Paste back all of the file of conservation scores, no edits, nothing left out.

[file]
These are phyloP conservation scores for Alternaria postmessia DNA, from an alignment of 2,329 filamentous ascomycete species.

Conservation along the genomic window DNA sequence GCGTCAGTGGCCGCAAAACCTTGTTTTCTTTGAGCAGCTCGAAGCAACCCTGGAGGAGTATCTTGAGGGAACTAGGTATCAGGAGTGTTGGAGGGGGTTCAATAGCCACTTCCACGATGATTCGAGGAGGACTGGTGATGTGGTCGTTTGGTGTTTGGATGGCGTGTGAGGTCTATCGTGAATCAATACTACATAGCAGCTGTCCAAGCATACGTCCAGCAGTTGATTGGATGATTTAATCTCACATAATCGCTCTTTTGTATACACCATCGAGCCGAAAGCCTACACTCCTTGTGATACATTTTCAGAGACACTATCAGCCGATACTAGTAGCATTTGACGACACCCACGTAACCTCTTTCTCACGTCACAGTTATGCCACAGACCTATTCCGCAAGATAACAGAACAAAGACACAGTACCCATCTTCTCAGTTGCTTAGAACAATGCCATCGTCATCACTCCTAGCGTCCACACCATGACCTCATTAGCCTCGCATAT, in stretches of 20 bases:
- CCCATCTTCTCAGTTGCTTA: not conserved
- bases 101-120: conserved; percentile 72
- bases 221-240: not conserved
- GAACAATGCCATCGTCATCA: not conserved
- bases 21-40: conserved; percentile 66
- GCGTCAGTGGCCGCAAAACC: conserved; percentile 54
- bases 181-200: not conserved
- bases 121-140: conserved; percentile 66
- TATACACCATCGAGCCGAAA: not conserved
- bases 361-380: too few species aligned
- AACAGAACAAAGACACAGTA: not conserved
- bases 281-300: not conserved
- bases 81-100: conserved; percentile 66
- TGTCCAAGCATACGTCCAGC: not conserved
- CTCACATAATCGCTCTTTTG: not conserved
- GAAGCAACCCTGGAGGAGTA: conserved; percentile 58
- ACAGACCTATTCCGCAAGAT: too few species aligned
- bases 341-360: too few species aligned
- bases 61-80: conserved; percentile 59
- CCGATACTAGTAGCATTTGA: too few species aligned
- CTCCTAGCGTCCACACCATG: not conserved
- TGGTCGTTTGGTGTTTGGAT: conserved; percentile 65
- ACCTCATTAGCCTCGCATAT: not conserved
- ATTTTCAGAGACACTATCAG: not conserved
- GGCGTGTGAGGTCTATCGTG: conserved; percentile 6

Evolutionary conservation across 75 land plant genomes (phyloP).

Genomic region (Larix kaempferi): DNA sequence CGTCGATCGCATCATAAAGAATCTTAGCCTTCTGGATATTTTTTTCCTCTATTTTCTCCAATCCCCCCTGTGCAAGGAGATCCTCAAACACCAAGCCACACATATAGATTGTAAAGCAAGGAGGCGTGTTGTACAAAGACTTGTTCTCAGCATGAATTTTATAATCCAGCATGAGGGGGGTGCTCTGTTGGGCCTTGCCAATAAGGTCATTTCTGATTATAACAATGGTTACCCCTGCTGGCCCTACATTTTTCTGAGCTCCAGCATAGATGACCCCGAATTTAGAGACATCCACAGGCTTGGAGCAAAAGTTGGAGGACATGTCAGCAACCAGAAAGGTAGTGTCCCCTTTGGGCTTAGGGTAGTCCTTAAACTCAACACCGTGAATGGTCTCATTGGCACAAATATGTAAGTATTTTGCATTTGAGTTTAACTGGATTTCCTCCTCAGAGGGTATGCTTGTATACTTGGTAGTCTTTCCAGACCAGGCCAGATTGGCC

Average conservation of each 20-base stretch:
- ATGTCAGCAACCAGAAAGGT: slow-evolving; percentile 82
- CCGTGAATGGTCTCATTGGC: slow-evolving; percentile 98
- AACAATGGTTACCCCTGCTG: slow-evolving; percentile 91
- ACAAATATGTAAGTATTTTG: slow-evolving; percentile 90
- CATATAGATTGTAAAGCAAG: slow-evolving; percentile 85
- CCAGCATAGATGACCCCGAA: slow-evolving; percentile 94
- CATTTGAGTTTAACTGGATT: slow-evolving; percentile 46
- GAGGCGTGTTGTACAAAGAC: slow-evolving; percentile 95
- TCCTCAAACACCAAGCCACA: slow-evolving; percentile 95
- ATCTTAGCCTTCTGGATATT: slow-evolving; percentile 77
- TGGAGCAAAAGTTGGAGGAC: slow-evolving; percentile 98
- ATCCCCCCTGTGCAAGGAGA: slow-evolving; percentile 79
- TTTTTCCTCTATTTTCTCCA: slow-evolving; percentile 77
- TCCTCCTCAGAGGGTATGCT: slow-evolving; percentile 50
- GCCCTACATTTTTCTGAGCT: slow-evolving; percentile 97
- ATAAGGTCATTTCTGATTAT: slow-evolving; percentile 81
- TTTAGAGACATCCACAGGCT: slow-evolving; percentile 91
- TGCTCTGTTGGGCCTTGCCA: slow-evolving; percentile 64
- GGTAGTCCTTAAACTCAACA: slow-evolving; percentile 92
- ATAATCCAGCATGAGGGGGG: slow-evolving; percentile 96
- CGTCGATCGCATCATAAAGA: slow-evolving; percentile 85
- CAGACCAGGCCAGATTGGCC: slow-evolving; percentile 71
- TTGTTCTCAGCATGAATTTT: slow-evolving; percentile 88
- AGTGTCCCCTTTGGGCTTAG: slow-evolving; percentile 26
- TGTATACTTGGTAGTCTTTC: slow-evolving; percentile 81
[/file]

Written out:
These are phyloP conservation scores for Alternaria postmessia DNA, from an alignment of 2,329 filamentous ascomycete species.

Conservation along the genomic window DNA sequence GCGTCAGTGGCCGCAAAACCTTGTTTTCTTTGAGCAGCTCGAAGCAACCCTGGAGGAGTATCTTGAGGGAACTAGGTATCAGGAGTGTTGGAGGGGGTTCAATAGCCACTTCCACGATGATTCGAGGAGGACTGGTGATGTGGTCGTTTGGTGTTTGGATGGCGTGTGAGGTCTATCGTGAATCAATACTACATAGCAGCTGTCCAAGCATACGTCCAGCAGTTGATTGGATGATTTAATCTCACATAATCGCTCTTTTGTATACACCATCGAGCCGAAAGCCTACACTCCTTGTGATACATTTTCAGAGACACTATCAGCCGATACTAGTAGCATTTGACGACACCCACGTAACCTCTTTCTCACGTCACAGTTATGCCACAGACCTATTCCGCAAGATAACAGAACAAAGACACAGTACCCATCTTCTCAGTTGCTTAGAACAATGCCATCGTCATCACTCCTAGCGTCCACACCATGACCTCATTAGCCTCGCATAT, in stretches of 20 bases:
- CCCATCTTCTCAGTTGCTTA: not conserved
- bases 101-120: conserved; percentile 72
- bases 221-240: not conserved
- GAACAATGCCATCGTCATCA: not conserved
- bases 21-40: conserved; percentile 66
- GCGTCAGTGGCCGCAAAACC: conserved; percentile 54
- bases 181-200: not conserved
- bases 121-140: conserved; percentile 66
- TATACACCATCGAGCCGAAA: not conserved
- bases 361-380: too few species aligned
- AACAGAACAAAGACACAGTA: not conserved
- bases 281-300: not conserved
- bases 81-100: conserved; percentile 66
- TGTCCAAGCATACGTCCAGC: not conserved
- CTCACATAATCGCTCTTTTG: not conserved
- GAAGCAACCCTGGAGGAGTA: conserved; percentile 58
- ACAGACCTATTCCGCAAGAT: too few species aligned
- bases 341-360: too few species aligned
- bases 61-80: conserved; percentile 59
- CCGATACTAGTAGCATTTGA: too few species aligned
- CTCCTAGCGTCCACACCATG: not conserved
- TGGTCGTTTGGTGTTTGGAT: conserved; percentile 65
- ACCTCATTAGCCTCGCATAT: not conserved
- ATTTTCAGAGACACTATCAG: not conserved
- GGCGTGTGAGGTCTATCGTG: conserved; percentile 6

Evolutionary conservation across 75 land plant genomes (phyloP).

Genomic region (Larix kaempferi): DNA sequence CGTCGATCGCATCATAAAGAATCTTAGCCTTCTGGATATTTTTTTCCTCTATTTTCTCCAATCCCCCCTGTGCAAGGAGATCCTCAAACACCAAGCCACACATATAGATTGTAAAGCAAGGAGGCGTGTTGTACAAAGACTTGTTCTCAGCATGAATTTTATAATCCAGCATGAGGGGGGTGCTCTGTTGGGCCTTGCCAATAAGGTCATTTCTGATTATAACAATGGTTACCCCTGCTGGCCCTACATTTTTCTGAGCTCCAGCATAGATGACCCCGAATTTAGAGACATCCACAGGCTTGGAGCAAAAGTTGGAGGACATGTCAGCAACCAGAAAGGTAGTGTCCCCTTTGGGCTTAGGGTAGTCCTTAAACTCAACACCGTGAATGGTCTCATTGGCACAAATATGTAAGTATTTTGCATTTGAGTTTAACTGGATTTCCTCCTCAGAGGGTATGCTTGTATACTTGGTAGTCTTTCCAGACCAGGCCAGATTGGCC

Average conservation of each 20-base stretch:
- ATGTCAGCAACCAGAAAGGT: slow-evolving; percentile 82
- CCGTGAATGGTCTCATTGGC: slow-evolving; percentile 98
- AACAATGGTTACCCCTGCTG: slow-evolving; percentile 91
- ACAAATATGTAAGTATTTTG: slow-evolving; percentile 90
- CATATAGATTGTAAAGCAAG: slow-evolving; percentile 85
- CCAGCATAGATGACCCCGAA: slow-evolving; percentile 94
- CATTTGAGTTTAACTGGATT: slow-evolving; percentile 46
- GAGGCGTGTTGTACAAAGAC: slow-evolving; percentile 95
- TCCTCAAACACCAAGCCACA: slow-evolving; percentile 95
- ATCTTAGCCTTCTGGATATT: slow-evolving; percentile 77
- TGGAGCAAAAGTTGGAGGAC: slow-evolving; percentile 98
- ATCCCCCCTGTGCAAGGAGA: slow-evolving; percentile 79
- TTTTTCCTCTATTTTCTCCA: slow-evolving; percentile 77
- TCCTCCTCAGAGGGTATGCT: slow-evolving; percentile 50
- GCCCTACATTTTTCTGAGCT: slow-evolving; percentile 97
- ATAAGGTCATTTCTGATTAT: slow-evolving; percentile 81
- TTTAGAGACATCCACAGGCT: slow-evolving; percentile 91
- TGCTCTGTTGGGCCTTGCCA: slow-evolving; percentile 64
- GGTAGTCCTTAAACTCAACA: slow-evolving; percentile 92
- ATAATCCAGCATGAGGGGGG: slow-evolving; percentile 96
- CGTCGATCGCATCATAAAGA: slow-evolving; percentile 85
- CAGACCAGGCCAGATTGGCC: slow-evolving; percentile 71
- TTGTTCTCAGCATGAATTTT: slow-evolving; percentile 88
- AGTGTCCCCTTTGGGCTTAG: slow-evolving; percentile 26
- TGTATACTTGGTAGTCTTTC: slow-evolving; percentile 81